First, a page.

Notice: on Tuesday and Wednesday, May 28 and 29, our courts are working with reduced staffing due to a training conference for court clerks. You may experience slightly longer wait times but we will assist you as soon as possible.

Request Records

I Want To Request Records

Rules on Court Records

Court records are maintained in accordance with Rules of the Supreme Court of Arizona, Rule 29: Court Records, subsections (A) and (D). Most records are destroyed once their statutory retention period expires, which can be from one year to 11 years, depending on the case type. See the retention schedule.

Court records are provided according to Arizona Supreme Court Rule 123, ARS §22-281, and §12-304. Most existent records are public and will be provided, with redactions as required in Rule and Statute.

Forms for Requesting Records?

There are specific request forms to use, depending on your need for and use of the court documents you wish to receive. 
They are all included with basic instructions in our Access to Court Records Packet.

How to Request Records

General public, government agencies, or a party to a case
Litigants in a case and/or their attorneys, government investigators, members of the public, and commercial businesses wishing to receive specific case files, information, or recorded proceedings should send the request to the one justice court which has jurisdiction over the case.

We do not perform background checks and requests for litigant records lacking a case number may be declined.

Requests for certified documents must be sent to the specific court that holds the case. The Public Information Office cannot certify case documents, as the certification process involves a judge's stamp.

Learn which court to contact when you search by case number or litigant name.
Get court contact information on our Locations page.
Media/Researcher Requests
Media, academics, or non-profit organizations should send the request form to the Justice Courts' Public Information Office. The PIO may decline requests from public members, litigants, government departments, or other investigators by instructing them to contact the court with jurisdiction over the case.
Bulk Filing Data
Bulk justice court data is available, containing details of new filings and terminations of all case types, as well as current detailed information on all pending justice court cases in which activity occurred during the previous month. Data is available for each month back to 2005.
Files are provided electronically via a download link which paid subscribers will receive with a password to unlock. All data is provided as-is and the Maricopa County Justice Courts do not provide technical support or interpretation of the files. 
Requesters must have a Data Dissemination Agreement and Certificate of Insurance on file with the Justice Courts and approved by our attorney before any data can be provided.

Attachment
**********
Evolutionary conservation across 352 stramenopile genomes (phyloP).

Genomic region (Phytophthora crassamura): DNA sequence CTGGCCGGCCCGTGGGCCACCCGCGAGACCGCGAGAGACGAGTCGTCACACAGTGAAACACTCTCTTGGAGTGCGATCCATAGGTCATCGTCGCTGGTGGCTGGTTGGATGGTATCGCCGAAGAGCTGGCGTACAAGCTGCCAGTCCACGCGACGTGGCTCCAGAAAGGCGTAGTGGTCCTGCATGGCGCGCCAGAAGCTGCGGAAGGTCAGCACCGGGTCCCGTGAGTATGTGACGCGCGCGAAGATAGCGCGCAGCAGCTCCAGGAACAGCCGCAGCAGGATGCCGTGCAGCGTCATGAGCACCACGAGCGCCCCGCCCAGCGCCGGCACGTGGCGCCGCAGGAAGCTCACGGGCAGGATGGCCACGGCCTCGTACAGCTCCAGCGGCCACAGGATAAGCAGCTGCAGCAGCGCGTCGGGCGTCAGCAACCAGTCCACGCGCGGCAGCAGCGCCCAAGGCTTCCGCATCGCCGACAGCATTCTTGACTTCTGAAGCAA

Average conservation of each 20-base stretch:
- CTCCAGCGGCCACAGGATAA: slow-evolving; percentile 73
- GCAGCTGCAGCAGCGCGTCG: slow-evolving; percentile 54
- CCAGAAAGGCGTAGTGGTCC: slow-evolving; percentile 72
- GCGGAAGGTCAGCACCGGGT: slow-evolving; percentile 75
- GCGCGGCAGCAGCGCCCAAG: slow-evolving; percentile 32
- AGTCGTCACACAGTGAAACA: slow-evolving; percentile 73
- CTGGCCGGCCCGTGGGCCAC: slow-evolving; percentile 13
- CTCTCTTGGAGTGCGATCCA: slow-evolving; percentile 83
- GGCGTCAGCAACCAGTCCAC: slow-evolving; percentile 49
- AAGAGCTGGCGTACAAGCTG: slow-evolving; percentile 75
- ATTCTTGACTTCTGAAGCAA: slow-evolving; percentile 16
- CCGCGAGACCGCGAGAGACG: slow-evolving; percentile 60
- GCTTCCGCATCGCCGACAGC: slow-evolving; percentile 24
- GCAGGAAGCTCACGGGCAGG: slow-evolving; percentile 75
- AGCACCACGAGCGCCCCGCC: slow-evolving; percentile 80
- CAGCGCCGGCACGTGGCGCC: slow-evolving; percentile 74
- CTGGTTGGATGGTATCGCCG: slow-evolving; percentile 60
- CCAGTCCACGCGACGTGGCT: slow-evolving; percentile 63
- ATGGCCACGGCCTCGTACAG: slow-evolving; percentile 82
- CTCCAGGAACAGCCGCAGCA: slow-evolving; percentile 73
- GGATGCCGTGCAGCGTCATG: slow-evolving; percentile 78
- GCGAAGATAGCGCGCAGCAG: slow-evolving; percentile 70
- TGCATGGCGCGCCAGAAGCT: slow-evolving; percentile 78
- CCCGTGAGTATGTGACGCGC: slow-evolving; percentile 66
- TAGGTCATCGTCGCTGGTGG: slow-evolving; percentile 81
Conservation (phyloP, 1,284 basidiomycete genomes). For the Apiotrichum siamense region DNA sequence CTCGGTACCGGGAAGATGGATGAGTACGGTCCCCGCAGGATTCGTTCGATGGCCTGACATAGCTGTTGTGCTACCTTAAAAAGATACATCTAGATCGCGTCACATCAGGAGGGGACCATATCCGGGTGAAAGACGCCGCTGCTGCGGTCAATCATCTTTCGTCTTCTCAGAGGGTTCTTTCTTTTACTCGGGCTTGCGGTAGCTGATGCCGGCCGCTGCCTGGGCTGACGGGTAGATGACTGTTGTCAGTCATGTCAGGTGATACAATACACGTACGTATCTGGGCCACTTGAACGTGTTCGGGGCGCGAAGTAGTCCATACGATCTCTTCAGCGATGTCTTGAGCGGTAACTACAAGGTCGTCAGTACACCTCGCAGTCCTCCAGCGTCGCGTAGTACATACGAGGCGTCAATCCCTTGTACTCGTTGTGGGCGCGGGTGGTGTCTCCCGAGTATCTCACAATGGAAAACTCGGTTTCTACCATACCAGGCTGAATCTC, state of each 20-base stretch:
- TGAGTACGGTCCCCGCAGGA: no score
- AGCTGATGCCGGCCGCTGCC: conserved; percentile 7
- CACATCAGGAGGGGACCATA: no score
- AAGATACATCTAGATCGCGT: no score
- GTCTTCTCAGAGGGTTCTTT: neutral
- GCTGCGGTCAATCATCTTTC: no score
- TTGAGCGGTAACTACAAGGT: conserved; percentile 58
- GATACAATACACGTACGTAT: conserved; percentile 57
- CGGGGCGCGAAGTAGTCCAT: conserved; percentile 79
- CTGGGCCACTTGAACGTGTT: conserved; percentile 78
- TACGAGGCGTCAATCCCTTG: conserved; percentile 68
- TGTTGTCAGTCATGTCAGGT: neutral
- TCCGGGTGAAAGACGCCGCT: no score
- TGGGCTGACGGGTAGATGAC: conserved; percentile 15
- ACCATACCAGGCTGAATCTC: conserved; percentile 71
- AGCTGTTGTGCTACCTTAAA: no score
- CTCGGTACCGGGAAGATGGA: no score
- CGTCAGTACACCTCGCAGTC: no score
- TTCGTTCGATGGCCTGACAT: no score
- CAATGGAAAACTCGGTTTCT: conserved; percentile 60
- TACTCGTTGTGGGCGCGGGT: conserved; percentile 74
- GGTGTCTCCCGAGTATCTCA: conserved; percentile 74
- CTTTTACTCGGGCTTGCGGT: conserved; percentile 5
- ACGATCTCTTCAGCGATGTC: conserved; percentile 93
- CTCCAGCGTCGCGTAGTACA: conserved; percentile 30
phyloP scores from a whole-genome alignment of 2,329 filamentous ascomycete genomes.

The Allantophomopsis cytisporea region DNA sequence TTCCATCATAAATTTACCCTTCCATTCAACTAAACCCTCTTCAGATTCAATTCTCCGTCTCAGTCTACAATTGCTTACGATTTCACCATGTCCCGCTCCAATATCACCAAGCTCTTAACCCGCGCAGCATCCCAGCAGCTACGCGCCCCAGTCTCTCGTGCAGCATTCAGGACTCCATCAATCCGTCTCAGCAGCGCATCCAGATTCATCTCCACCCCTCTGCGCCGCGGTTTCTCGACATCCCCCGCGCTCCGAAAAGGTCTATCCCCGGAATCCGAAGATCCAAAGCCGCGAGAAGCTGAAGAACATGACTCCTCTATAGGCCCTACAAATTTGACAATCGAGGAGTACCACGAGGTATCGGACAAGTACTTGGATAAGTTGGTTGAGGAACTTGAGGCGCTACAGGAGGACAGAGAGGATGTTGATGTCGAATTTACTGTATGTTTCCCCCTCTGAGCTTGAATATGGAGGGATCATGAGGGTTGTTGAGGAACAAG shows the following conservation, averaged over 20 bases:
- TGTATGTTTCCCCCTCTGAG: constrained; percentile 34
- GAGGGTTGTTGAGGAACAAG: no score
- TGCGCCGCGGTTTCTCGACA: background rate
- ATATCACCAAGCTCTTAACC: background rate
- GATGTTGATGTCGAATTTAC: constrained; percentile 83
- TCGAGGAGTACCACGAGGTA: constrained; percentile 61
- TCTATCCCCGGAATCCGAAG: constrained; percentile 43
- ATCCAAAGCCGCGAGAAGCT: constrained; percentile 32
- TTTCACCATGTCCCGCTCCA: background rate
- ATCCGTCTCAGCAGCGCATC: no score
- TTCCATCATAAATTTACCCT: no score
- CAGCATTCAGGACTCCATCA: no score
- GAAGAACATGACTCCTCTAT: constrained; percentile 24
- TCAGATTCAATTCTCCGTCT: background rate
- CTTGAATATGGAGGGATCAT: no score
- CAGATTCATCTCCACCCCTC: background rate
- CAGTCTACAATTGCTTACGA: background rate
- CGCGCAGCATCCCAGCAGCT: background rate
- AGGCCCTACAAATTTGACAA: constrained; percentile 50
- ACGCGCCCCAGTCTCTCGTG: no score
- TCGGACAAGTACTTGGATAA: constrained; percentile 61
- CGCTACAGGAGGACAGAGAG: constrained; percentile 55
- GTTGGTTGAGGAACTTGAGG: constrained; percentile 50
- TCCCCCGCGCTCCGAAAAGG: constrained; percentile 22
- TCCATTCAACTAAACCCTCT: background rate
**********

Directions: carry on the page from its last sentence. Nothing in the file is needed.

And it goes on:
Download the request form with instructions for the DDA and CoI.

Costs for Records

Generally, there is a fee to provide any record. Most costs are specified in state law ARS §22-281 and are as follows:
Case files: $.50 per page
Certification: $28 per document (requests for certification MUST be sent to the specific court)
Audio/video recordings: $28 per hearing
Search fee (commercial requesters): $28 for up to 10 files per day
Bulk data download: $28 per month
Payment may be made by check or over the phone with a credit card (excluding bulk data)

Some requesters may qualify for a fee deferral or waiver. Some defendants may be entitled to copies for free. Contact the court if you think these apply to you.

Watching or Recording

Want to listen to or watch a court case?
Courthouses are public places with an expectation of privacy. The public is welcome to attend any ongoing court proceeding unless deemed confidential, such as some protective orders or juvenile proceedings.

With the advent of the COVID-19 pandemic, courts now hold many types of hearings virtually (phone/video) rather than in person. Participants in a case will receive instructions on the appropriate method of attendance. 
Members of the public wishing to attend a virtual hearing should review our comprehensive web page on what to expect in an online hearing.

Want to record or photograph a court case?

Courthouses are open to the public and anyone is welcome to walk in to watch proceedings at any time. Some, but not all, judges livestream their hearings. To watch online, visit the Court Calendars page to see which court(s) may have an active live stream. However, there is an expectation of privacy for some sensitive cases and the stream may end at any time.

Because of these sensitive cases such as protective orders, recording and photography are prohibited in courtrooms and courthouses without prior approval from the judge. This is outlined in Arizona Supreme Court Rule 122 and Rule 122.1. Anyone who wants to take photos or video inside the courthouse or courtroom should send a request to the Justice Courts' Public Information Office.